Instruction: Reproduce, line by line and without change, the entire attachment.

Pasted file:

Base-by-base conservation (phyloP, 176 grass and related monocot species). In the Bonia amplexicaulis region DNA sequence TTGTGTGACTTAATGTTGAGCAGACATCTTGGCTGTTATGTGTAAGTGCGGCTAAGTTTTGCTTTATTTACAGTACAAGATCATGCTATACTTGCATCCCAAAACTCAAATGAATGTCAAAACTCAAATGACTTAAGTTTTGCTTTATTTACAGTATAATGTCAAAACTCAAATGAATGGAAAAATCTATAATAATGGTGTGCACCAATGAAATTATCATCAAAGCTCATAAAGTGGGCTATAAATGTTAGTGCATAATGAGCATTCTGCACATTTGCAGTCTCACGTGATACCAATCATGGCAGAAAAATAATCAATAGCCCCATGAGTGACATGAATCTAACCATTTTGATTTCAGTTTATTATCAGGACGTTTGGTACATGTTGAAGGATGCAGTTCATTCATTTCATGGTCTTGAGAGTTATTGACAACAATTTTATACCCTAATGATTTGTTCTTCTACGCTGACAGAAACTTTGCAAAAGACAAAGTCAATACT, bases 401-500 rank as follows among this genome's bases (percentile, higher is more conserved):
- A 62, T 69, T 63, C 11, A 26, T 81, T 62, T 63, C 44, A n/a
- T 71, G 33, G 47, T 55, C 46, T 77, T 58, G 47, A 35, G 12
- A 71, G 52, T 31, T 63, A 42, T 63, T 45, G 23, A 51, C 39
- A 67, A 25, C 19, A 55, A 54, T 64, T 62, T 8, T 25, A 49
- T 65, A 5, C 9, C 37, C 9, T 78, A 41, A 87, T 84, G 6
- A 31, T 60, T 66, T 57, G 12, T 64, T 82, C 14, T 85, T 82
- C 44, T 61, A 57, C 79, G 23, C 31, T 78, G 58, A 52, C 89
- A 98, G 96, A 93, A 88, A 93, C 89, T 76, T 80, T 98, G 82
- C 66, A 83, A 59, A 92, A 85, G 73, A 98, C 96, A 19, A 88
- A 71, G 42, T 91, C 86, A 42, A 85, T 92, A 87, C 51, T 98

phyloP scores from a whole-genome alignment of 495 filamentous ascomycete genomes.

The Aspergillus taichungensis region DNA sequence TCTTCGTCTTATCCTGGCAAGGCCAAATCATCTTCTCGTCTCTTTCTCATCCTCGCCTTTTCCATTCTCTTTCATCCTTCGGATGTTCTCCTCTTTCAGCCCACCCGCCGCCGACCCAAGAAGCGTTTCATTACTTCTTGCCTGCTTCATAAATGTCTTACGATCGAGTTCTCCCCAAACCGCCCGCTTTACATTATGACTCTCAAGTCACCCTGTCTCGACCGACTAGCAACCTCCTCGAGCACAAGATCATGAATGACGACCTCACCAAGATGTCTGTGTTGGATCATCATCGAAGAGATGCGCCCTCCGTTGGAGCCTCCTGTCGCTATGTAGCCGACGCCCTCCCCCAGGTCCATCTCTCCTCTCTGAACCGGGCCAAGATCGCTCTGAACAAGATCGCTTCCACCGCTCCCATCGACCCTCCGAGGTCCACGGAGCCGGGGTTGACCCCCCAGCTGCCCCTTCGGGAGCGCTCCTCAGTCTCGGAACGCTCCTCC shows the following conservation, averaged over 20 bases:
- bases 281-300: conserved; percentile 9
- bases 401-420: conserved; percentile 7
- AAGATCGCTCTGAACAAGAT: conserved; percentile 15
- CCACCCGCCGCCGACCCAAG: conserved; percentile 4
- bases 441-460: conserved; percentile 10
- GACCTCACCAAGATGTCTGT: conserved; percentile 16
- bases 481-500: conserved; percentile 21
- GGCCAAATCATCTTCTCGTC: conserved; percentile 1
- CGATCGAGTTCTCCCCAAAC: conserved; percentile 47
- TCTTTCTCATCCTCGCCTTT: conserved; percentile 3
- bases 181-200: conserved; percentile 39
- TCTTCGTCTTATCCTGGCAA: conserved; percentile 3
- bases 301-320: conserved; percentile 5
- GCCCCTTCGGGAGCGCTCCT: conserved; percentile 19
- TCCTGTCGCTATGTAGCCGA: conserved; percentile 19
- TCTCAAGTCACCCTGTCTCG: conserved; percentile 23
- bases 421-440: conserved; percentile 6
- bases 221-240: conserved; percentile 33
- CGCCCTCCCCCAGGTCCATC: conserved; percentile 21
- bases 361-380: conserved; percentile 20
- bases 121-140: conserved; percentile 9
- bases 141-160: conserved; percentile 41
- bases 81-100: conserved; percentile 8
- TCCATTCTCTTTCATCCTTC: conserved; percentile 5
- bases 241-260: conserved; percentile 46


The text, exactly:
Base-by-base conservation (phyloP, 176 grass and related monocot species). In the Bonia amplexicaulis region DNA sequence TTGTGTGACTTAATGTTGAGCAGACATCTTGGCTGTTATGTGTAAGTGCGGCTAAGTTTTGCTTTATTTACAGTACAAGATCATGCTATACTTGCATCCCAAAACTCAAATGAATGTCAAAACTCAAATGACTTAAGTTTTGCTTTATTTACAGTATAATGTCAAAACTCAAATGAATGGAAAAATCTATAATAATGGTGTGCACCAATGAAATTATCATCAAAGCTCATAAAGTGGGCTATAAATGTTAGTGCATAATGAGCATTCTGCACATTTGCAGTCTCACGTGATACCAATCATGGCAGAAAAATAATCAATAGCCCCATGAGTGACATGAATCTAACCATTTTGATTTCAGTTTATTATCAGGACGTTTGGTACATGTTGAAGGATGCAGTTCATTCATTTCATGGTCTTGAGAGTTATTGACAACAATTTTATACCCTAATGATTTGTTCTTCTACGCTGACAGAAACTTTGCAAAAGACAAAGTCAATACT, bases 401-500 rank as follows among this genome's bases (percentile, higher is more conserved):
- A 62, T 69, T 63, C 11, A 26, T 81, T 62, T 63, C 44, A n/a
- T 71, G 33, G 47, T 55, C 46, T 77, T 58, G 47, A 35, G 12
- A 71, G 52, T 31, T 63, A 42, T 63, T 45, G 23, A 51, C 39
- A 67, A 25, C 19, A 55, A 54, T 64, T 62, T 8, T 25, A 49
- T 65, A 5, C 9, C 37, C 9, T 78, A 41, A 87, T 84, G 6
- A 31, T 60, T 66, T 57, G 12, T 64, T 82, C 14, T 85, T 82
- C 44, T 61, A 57, C 79, G 23, C 31, T 78, G 58, A 52, C 89
- A 98, G 96, A 93, A 88, A 93, C 89, T 76, T 80, T 98, G 82
- C 66, A 83, A 59, A 92, A 85, G 73, A 98, C 96, A 19, A 88
- A 71, G 42, T 91, C 86, A 42, A 85, T 92, A 87, C 51, T 98

phyloP scores from a whole-genome alignment of 495 filamentous ascomycete genomes.

The Aspergillus taichungensis region DNA sequence TCTTCGTCTTATCCTGGCAAGGCCAAATCATCTTCTCGTCTCTTTCTCATCCTCGCCTTTTCCATTCTCTTTCATCCTTCGGATGTTCTCCTCTTTCAGCCCACCCGCCGCCGACCCAAGAAGCGTTTCATTACTTCTTGCCTGCTTCATAAATGTCTTACGATCGAGTTCTCCCCAAACCGCCCGCTTTACATTATGACTCTCAAGTCACCCTGTCTCGACCGACTAGCAACCTCCTCGAGCACAAGATCATGAATGACGACCTCACCAAGATGTCTGTGTTGGATCATCATCGAAGAGATGCGCCCTCCGTTGGAGCCTCCTGTCGCTATGTAGCCGACGCCCTCCCCCAGGTCCATCTCTCCTCTCTGAACCGGGCCAAGATCGCTCTGAACAAGATCGCTTCCACCGCTCCCATCGACCCTCCGAGGTCCACGGAGCCGGGGTTGACCCCCCAGCTGCCCCTTCGGGAGCGCTCCTCAGTCTCGGAACGCTCCTCC shows the following conservation, averaged over 20 bases:
- bases 281-300: conserved; percentile 9
- bases 401-420: conserved; percentile 7
- AAGATCGCTCTGAACAAGAT: conserved; percentile 15
- CCACCCGCCGCCGACCCAAG: conserved; percentile 4
- bases 441-460: conserved; percentile 10
- GACCTCACCAAGATGTCTGT: conserved; percentile 16
- bases 481-500: conserved; percentile 21
- GGCCAAATCATCTTCTCGTC: conserved; percentile 1
- CGATCGAGTTCTCCCCAAAC: conserved; percentile 47
- TCTTTCTCATCCTCGCCTTT: conserved; percentile 3
- bases 181-200: conserved; percentile 39
- TCTTCGTCTTATCCTGGCAA: conserved; percentile 3
- bases 301-320: conserved; percentile 5
- GCCCCTTCGGGAGCGCTCCT: conserved; percentile 19
- TCCTGTCGCTATGTAGCCGA: conserved; percentile 19
- TCTCAAGTCACCCTGTCTCG: conserved; percentile 23
- bases 421-440: conserved; percentile 6
- bases 221-240: conserved; percentile 33
- CGCCCTCCCCCAGGTCCATC: conserved; percentile 21
- bases 361-380: conserved; percentile 20
- bases 121-140: conserved; percentile 9
- bases 141-160: conserved; percentile 41
- bases 81-100: conserved; percentile 8
- TCCATTCTCTTTCATCCTTC: conserved; percentile 5
- bases 241-260: conserved; percentile 46